It was my third trip out over four weeks, not that I minded the peace and quiet afforded by the trip.
I knew this land before it became the Arc of Appalachia. Ten or fifteen years ago, on a number of occasions, I visited this rural property along Cave road, off interstate highway 50- fifteen or so miles east of Hillsboro Ohio- when I attended Zen retreats here.
At the time, the land was owned by a non-profit which was called Highland Nature Sanctuary (HNS). HNS, in those days, was in the process of buying land in the area as they saw same as being ecologically diverse and valuable. In addition to buying the land for protection, Highland bought properties which came with the land, restored and maintained and rented them out to Sanctuary members and general nature lovers.
One of the overnight properties was the Beechcliff Lodge; a restored hunting lodge first built in 1912. The lodge has five bedrooms, each bedroom with two single beds. There are a couple more screened in bedrooms on the large rear patio as well. The lodge also has antique Shaker furniture, original wooden trim made from the now-extinct American chestnut tree and a fieldstone fireplace.
To spend a weekend there, to walk the trails around the lodge, and to hike up and down the gorge, is to experience a world which does not exist in many places these days. Which isn’t to say that the land isn’t well appreciated.
Given the beauty of the land and the fact that the properties are very favorably leased (Beechcliff Lodge-which
sleeps 10 rents out for a mere $250.00 a night); reservations are at a premium.
I’ve stayed many fine places across the country, and Beechcliff is among my favorite places to stay. I recall it with great fondness.
The lodge sits on the rim of a cliff directly above a the Hocking River. Inside, the Lodge is all hardwood and leather chairs. Downstairs, there is a large dining room and kitchen as well as smaller stone porch.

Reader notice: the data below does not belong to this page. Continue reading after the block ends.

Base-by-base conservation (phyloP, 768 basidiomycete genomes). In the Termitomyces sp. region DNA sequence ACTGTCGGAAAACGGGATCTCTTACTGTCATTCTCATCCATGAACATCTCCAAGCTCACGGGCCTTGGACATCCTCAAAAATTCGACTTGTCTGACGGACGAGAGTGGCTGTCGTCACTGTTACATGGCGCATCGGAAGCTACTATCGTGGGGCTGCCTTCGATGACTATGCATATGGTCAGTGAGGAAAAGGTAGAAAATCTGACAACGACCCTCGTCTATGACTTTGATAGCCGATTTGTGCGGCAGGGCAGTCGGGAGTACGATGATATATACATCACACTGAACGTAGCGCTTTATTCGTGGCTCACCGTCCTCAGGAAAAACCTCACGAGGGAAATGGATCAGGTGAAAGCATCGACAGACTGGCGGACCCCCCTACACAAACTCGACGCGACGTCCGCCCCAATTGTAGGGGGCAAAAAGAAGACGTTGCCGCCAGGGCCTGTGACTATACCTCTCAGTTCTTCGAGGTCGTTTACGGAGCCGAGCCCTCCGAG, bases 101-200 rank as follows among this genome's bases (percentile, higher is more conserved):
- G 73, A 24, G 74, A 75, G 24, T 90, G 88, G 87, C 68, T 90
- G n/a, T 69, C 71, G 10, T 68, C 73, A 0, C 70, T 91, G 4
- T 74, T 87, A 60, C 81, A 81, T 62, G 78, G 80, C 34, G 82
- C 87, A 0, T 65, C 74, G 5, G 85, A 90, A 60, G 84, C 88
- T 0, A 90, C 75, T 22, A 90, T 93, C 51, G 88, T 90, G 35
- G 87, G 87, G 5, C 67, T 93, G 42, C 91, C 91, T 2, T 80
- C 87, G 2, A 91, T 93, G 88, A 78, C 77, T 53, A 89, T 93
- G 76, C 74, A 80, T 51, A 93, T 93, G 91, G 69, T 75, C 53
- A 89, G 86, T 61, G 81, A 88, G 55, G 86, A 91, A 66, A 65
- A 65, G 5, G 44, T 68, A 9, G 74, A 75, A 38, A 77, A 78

In my Zen days, we’d eat downstairs, and outside, after early morning meditation. We’d eat in silence, in the dark and cold: oatmeal in the winter, granola and yogurt in warmer weather. The memory of those meals- a decade or two removed- remains clearly with me.
Every night I’ve ever stayed in the Beechcliff, I’ve sept in one of the screened in back porch bedrooms. The stars are visible through the screens, the sound of the river floats up. In the Fall and Winter, the rooms are always cold but dry. The nocturnal sounds of the forest surround.
Years went by. In the interim, as told by The Arc, acquisition of lands has expanded rapidly:
Sixty acres of the 2600 acre Highlands Nature Sanctuary was once home to the 20th century nature and children’s theme park known as 7 Caves. Opening in 1930, 7 Caves was a beloved family destination for generations, reaching the peak of its popularity in the 1960’s and 1970’s, the same era that America was infatuated with family camping vacations. After the 70’s, attendance began a steep decline alongside children’s theme parks across America, reflecting a shift in our culture’s vacation preferences.
The Arc of Appalachia purchased the 7 Caves land and buildings from its owners when the business was closed in 2005, at which time the land became part of the Highlands Nature Sanctuary. Some of 7 Cave’s historic trails, with their beautiful rock work and stunning geologic vistas, still serve visitors today at the Sanctuary, along with 15 miles of additional trails. The old 7 Caves gift shop has been transformed into what is known today as the Appalachian Forest Museum.
Through great dedication and hard work, the AOA has expanded to own and care take, today, over 5618 acres spread over 18 unique Preserves . Much of the land contains rare plants and other wildlife species.
Today, the Highland Nature Sanctuary is the largest piece of the AOA wilderness quilt. Beechcliff, and a number of other properties, remain available for rent along Cave Road, as does the aforementioned museum.
The work and mission undertaken by AOA is impressive, again, in their own words: